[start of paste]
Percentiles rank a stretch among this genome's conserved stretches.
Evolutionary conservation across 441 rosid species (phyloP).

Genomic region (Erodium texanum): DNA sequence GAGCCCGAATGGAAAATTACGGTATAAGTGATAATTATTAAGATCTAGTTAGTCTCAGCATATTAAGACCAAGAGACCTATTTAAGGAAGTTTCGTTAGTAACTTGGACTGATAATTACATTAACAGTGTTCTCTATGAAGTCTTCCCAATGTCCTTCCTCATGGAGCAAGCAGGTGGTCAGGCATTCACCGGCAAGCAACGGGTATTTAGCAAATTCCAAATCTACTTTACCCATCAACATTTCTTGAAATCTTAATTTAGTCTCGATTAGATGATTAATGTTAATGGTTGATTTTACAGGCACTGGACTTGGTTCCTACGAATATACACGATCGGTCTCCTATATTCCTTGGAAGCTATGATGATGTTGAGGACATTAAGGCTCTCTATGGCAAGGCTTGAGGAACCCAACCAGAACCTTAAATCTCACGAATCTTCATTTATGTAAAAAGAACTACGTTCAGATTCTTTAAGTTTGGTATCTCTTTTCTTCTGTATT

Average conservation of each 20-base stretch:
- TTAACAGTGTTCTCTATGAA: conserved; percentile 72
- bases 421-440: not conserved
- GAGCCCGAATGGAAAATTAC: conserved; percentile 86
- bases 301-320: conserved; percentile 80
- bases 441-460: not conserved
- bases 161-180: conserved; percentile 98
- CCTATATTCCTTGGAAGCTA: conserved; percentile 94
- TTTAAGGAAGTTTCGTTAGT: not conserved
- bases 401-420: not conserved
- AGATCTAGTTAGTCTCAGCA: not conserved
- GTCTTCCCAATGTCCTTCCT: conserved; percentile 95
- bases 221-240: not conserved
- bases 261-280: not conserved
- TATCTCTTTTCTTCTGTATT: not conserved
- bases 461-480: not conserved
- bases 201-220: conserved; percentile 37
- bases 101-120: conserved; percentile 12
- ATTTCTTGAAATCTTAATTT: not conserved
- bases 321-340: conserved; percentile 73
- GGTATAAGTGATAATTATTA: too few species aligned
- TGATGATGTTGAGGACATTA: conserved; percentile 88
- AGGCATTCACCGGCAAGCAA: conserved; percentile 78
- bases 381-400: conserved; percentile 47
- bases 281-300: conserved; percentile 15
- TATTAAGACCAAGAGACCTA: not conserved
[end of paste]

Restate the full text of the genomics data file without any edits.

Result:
Percentiles rank a stretch among this genome's conserved stretches.
Evolutionary conservation across 441 rosid species (phyloP).

Genomic region (Erodium texanum): DNA sequence GAGCCCGAATGGAAAATTACGGTATAAGTGATAATTATTAAGATCTAGTTAGTCTCAGCATATTAAGACCAAGAGACCTATTTAAGGAAGTTTCGTTAGTAACTTGGACTGATAATTACATTAACAGTGTTCTCTATGAAGTCTTCCCAATGTCCTTCCTCATGGAGCAAGCAGGTGGTCAGGCATTCACCGGCAAGCAACGGGTATTTAGCAAATTCCAAATCTACTTTACCCATCAACATTTCTTGAAATCTTAATTTAGTCTCGATTAGATGATTAATGTTAATGGTTGATTTTACAGGCACTGGACTTGGTTCCTACGAATATACACGATCGGTCTCCTATATTCCTTGGAAGCTATGATGATGTTGAGGACATTAAGGCTCTCTATGGCAAGGCTTGAGGAACCCAACCAGAACCTTAAATCTCACGAATCTTCATTTATGTAAAAAGAACTACGTTCAGATTCTTTAAGTTTGGTATCTCTTTTCTTCTGTATT

Average conservation of each 20-base stretch:
- TTAACAGTGTTCTCTATGAA: conserved; percentile 72
- bases 421-440: not conserved
- GAGCCCGAATGGAAAATTAC: conserved; percentile 86
- bases 301-320: conserved; percentile 80
- bases 441-460: not conserved
- bases 161-180: conserved; percentile 98
- CCTATATTCCTTGGAAGCTA: conserved; percentile 94
- TTTAAGGAAGTTTCGTTAGT: not conserved
- bases 401-420: not conserved
- AGATCTAGTTAGTCTCAGCA: not conserved
- GTCTTCCCAATGTCCTTCCT: conserved; percentile 95
- bases 221-240: not conserved
- bases 261-280: not conserved
- TATCTCTTTTCTTCTGTATT: not conserved
- bases 461-480: not conserved
- bases 201-220: conserved; percentile 37
- bases 101-120: conserved; percentile 12
- ATTTCTTGAAATCTTAATTT: not conserved
- bases 321-340: conserved; percentile 73
- GGTATAAGTGATAATTATTA: too few species aligned
- TGATGATGTTGAGGACATTA: conserved; percentile 88
- AGGCATTCACCGGCAAGCAA: conserved; percentile 78
- bases 381-400: conserved; percentile 47
- bases 281-300: conserved; percentile 15
- TATTAAGACCAAGAGACCTA: not conserved